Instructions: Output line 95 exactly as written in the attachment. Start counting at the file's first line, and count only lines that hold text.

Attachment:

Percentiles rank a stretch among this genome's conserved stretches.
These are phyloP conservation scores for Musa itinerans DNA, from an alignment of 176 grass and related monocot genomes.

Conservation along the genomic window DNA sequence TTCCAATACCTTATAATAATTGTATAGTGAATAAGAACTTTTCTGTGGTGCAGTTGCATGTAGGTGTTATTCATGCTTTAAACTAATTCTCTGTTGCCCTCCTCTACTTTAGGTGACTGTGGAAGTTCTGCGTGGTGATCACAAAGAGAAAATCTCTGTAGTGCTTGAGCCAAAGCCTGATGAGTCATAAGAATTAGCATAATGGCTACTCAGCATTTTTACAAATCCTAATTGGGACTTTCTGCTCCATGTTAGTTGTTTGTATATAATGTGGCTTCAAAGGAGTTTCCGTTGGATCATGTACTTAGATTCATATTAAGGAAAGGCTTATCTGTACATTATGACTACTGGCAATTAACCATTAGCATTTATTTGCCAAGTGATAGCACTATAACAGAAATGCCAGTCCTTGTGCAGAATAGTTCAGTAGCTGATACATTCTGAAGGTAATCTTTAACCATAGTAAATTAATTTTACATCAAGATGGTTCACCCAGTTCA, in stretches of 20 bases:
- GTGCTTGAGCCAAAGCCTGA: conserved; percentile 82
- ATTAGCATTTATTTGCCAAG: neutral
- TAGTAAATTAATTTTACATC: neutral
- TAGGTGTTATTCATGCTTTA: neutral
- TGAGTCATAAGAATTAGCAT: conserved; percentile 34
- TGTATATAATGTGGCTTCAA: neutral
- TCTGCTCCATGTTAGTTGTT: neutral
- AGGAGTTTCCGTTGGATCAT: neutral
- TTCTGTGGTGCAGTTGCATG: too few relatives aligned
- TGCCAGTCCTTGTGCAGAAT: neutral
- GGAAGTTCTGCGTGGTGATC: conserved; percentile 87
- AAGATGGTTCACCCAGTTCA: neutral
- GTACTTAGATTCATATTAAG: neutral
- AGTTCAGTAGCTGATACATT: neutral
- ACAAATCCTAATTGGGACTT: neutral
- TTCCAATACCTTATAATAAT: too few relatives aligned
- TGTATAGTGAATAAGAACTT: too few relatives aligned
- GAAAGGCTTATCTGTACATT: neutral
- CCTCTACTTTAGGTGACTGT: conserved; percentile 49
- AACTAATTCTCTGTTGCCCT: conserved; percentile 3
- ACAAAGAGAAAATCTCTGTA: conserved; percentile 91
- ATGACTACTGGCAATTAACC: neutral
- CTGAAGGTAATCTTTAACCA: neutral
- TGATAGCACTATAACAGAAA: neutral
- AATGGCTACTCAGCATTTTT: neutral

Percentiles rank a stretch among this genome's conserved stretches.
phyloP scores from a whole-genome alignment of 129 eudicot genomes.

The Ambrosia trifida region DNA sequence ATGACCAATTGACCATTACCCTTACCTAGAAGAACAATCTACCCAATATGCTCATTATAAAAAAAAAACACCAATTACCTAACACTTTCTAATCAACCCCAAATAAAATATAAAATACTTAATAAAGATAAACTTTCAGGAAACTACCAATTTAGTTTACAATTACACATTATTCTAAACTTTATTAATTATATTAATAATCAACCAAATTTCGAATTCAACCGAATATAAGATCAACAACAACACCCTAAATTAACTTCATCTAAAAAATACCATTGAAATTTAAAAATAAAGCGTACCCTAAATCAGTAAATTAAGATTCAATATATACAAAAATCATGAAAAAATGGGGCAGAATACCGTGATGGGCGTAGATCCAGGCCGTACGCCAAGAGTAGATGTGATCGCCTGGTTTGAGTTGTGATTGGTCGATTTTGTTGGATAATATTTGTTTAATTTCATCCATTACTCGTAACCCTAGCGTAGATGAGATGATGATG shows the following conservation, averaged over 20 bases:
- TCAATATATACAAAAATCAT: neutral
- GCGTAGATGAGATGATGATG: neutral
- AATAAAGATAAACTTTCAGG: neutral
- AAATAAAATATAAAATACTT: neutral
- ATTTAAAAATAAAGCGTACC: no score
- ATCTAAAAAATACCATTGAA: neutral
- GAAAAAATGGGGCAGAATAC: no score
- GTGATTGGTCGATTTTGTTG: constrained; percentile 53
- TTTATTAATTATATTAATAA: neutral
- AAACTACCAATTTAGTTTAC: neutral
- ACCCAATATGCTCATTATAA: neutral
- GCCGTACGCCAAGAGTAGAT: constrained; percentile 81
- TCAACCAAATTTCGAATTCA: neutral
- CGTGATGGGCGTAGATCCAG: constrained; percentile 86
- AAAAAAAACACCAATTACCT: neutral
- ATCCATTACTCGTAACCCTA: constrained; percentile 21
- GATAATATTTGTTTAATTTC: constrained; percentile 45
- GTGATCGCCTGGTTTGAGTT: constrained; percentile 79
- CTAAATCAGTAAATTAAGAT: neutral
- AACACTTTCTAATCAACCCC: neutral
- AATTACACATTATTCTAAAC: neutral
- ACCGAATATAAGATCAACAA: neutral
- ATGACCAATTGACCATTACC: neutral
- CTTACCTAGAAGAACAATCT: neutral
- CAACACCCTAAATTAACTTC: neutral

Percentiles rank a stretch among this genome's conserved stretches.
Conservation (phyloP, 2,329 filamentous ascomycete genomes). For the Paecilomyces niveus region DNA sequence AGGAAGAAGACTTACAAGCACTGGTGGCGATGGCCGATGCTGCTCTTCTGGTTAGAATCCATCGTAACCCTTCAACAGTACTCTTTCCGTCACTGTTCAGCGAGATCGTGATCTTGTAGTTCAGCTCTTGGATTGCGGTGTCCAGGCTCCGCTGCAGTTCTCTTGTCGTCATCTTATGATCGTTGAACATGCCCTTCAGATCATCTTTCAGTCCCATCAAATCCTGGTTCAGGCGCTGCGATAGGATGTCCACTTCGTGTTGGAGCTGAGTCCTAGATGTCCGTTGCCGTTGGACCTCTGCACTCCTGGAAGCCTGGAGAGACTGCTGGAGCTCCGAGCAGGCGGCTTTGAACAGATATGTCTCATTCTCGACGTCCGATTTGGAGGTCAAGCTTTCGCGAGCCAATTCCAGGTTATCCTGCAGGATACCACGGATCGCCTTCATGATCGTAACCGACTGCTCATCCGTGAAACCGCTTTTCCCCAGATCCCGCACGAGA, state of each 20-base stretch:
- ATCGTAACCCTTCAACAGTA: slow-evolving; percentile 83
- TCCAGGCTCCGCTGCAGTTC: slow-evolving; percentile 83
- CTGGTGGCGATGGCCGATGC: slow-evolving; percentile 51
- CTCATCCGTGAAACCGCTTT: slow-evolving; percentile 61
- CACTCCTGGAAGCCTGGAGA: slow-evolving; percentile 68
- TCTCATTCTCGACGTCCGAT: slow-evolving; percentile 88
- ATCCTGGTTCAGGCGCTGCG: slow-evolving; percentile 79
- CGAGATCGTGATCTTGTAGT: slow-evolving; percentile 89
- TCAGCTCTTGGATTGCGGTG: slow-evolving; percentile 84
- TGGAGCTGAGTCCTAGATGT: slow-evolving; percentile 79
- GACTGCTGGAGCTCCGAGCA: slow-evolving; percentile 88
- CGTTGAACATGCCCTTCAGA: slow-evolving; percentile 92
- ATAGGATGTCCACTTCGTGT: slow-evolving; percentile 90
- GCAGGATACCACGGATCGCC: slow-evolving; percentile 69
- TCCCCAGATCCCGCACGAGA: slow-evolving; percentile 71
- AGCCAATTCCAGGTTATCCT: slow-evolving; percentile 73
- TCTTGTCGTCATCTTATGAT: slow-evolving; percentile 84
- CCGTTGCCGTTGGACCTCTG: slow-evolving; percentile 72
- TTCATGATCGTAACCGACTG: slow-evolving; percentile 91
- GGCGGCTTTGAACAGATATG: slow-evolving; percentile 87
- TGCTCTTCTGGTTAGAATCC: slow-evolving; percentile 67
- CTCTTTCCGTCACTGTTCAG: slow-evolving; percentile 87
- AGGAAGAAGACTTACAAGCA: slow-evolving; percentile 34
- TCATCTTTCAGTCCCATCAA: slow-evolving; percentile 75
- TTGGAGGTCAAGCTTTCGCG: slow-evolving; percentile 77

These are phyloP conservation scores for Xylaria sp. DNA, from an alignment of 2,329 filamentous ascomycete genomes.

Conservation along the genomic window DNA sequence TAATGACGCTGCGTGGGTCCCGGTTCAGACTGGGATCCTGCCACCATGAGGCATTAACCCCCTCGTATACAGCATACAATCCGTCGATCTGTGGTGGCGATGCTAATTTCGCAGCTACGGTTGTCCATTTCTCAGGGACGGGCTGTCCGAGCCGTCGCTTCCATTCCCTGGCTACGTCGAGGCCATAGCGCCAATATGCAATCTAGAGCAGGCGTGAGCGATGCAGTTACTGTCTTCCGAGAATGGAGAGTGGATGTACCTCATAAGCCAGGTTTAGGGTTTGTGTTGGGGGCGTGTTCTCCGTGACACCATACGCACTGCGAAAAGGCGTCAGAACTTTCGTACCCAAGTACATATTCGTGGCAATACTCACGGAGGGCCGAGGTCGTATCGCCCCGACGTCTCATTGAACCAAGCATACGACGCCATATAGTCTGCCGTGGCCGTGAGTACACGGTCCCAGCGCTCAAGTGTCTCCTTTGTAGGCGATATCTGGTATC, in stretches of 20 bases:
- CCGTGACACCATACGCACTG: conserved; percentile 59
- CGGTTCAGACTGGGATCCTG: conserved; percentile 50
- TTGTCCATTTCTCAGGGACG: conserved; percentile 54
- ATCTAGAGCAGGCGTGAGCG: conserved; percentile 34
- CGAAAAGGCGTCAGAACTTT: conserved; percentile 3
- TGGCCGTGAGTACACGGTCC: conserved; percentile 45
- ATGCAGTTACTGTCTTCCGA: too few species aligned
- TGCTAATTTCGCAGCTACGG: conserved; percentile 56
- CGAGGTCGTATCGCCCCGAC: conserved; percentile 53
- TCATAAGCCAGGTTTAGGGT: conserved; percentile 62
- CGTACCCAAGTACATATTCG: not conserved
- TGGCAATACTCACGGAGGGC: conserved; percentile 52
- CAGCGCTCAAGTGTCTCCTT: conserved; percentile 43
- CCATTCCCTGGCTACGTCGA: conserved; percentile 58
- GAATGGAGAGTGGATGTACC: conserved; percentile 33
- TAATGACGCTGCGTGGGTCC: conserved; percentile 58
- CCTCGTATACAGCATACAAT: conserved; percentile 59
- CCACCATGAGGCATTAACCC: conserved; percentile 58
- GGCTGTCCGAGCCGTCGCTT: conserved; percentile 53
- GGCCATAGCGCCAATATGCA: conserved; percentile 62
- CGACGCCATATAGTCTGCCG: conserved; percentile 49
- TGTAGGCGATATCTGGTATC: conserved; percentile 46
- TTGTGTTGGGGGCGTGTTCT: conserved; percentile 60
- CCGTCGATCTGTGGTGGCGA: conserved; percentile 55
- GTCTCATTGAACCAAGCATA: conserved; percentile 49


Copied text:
- TCATAAGCCAGGTTTAGGGT: conserved; percentile 62